On the basis of the foregoing, we hold that the trust is not petitioners' nominee under the Federal factors analysis.
In Richards v. United States, 231 Bankr.571 (E.D.Penn.1999), the court held that where a valid trust is not respected by the parties, for Federal tax purposes a nominee relationship may exist. However, in Richards the bankrupt served as the trustee of the property, represented to third parties that the property was his own instead of belonging to the trust, and did not respect trust formalities. In the instant case, we conclude that the trust was validly formed before the tax liability arose, petitioners respected the trust, and a third-party trustee has overseen trust assets for most of the time the trust has been in existence. Ultimately, we conclude that a nominee relationship did not exist. Therefore, we find Richards distinguishable.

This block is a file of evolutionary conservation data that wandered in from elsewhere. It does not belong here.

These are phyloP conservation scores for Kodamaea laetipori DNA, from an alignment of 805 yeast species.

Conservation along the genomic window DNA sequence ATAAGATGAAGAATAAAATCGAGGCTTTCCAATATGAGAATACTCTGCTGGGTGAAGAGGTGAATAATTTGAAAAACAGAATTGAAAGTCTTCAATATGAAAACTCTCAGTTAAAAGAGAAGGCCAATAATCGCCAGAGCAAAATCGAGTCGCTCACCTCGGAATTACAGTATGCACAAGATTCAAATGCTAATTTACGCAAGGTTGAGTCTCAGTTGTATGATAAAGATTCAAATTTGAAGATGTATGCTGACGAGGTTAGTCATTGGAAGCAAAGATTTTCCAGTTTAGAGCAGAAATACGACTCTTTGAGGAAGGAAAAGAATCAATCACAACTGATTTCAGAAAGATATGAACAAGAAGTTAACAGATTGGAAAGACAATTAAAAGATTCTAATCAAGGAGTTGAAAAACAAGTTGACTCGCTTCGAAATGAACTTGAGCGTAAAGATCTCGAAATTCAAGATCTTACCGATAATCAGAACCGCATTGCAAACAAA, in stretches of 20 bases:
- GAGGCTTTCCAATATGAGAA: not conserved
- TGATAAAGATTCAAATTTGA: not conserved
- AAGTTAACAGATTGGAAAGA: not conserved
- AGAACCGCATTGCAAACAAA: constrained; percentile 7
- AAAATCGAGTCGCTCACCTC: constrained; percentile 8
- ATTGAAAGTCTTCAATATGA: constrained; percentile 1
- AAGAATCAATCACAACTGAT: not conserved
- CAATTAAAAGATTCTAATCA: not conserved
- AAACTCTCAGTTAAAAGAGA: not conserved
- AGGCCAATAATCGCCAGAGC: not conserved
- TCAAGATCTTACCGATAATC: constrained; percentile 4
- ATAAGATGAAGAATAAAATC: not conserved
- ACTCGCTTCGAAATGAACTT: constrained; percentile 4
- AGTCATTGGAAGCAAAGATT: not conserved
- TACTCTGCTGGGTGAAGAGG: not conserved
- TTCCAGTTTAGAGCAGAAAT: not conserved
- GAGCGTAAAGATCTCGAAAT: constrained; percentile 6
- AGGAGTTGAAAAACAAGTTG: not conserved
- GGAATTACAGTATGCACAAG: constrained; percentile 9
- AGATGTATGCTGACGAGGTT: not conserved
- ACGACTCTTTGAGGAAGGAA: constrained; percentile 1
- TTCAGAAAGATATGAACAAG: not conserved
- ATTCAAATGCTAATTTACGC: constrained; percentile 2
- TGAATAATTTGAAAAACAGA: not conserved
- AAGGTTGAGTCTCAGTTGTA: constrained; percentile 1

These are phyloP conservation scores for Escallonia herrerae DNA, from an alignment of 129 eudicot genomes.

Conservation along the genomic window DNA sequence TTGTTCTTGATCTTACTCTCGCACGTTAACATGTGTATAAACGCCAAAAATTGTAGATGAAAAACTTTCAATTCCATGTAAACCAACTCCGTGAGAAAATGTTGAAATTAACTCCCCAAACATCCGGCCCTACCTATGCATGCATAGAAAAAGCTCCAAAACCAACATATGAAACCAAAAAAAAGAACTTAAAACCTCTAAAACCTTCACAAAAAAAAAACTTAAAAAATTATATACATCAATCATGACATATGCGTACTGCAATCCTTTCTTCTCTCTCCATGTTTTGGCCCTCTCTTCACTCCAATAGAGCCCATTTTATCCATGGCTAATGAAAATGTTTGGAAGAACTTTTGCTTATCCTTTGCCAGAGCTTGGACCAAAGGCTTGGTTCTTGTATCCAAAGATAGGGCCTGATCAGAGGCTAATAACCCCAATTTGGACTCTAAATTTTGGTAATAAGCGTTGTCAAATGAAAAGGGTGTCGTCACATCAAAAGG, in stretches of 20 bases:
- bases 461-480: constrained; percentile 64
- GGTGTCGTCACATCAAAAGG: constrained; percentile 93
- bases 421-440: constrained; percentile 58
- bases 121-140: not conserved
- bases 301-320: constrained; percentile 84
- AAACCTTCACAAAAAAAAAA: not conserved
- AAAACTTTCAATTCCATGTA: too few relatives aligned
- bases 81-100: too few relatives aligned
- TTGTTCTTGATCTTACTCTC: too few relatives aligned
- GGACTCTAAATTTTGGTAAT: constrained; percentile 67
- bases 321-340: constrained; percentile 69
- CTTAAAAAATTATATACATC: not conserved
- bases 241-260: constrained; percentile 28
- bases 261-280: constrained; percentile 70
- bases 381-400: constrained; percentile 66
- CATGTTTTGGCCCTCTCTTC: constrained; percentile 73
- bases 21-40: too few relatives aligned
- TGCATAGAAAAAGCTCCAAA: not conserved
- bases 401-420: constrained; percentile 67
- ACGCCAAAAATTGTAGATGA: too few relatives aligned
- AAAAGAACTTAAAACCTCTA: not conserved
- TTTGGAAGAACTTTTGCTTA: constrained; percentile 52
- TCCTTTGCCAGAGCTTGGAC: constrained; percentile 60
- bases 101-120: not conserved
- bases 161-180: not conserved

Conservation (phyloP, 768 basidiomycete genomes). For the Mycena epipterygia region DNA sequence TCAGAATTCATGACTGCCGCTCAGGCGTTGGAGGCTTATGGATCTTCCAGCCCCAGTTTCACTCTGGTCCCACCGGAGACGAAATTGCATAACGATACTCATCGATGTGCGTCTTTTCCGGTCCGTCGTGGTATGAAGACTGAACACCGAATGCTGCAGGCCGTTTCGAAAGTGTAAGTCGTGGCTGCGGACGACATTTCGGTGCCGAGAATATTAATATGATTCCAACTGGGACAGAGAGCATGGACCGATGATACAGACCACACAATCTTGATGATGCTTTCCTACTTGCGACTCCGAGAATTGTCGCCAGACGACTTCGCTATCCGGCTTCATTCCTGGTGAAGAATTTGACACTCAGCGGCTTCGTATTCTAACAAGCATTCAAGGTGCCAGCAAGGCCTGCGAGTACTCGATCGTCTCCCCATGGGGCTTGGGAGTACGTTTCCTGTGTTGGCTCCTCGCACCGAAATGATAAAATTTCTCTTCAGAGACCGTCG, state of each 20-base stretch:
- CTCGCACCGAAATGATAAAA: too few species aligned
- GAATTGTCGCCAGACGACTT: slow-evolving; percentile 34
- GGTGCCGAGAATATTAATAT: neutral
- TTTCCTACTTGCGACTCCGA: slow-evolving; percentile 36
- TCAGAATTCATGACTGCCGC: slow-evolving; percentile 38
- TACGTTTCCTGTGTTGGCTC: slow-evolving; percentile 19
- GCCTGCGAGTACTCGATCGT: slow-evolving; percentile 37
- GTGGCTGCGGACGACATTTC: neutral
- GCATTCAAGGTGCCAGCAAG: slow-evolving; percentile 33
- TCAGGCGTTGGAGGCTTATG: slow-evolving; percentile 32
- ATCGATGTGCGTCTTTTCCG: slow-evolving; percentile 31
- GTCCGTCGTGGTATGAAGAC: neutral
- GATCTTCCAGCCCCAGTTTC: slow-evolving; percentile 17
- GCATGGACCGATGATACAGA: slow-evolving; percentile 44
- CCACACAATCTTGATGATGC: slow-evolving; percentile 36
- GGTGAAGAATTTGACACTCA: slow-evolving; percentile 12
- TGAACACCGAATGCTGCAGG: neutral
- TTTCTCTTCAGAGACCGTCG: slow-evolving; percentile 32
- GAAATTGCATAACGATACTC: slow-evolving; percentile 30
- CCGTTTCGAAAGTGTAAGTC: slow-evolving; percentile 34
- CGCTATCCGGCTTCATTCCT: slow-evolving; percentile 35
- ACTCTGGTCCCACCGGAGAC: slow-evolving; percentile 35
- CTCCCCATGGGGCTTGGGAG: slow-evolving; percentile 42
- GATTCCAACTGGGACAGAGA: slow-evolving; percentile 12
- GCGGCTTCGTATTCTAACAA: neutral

We conclude that petitioners do not have an interest in the Poland property that constitutes property or rights to property to which the Federal tax levy could attach under Maine law or a Federal factors analysis. See sec. 6331.
Consequently, we hold that respondent's determination to proceed with the levy was an abuse of discretion because respondent rejected petitioners' offer-in-compromise on the basis that it did not include a nominee interest in the Poland property. See Vinatieri v. Commissioner, 133 T.C. ––––, ––––, (2009) (slip op. at 18); Woodrall v. Commissioner, 112 T.C. 19, 23, 1999 WL 9947 (1999). Petitioners are entitled to summary judgment.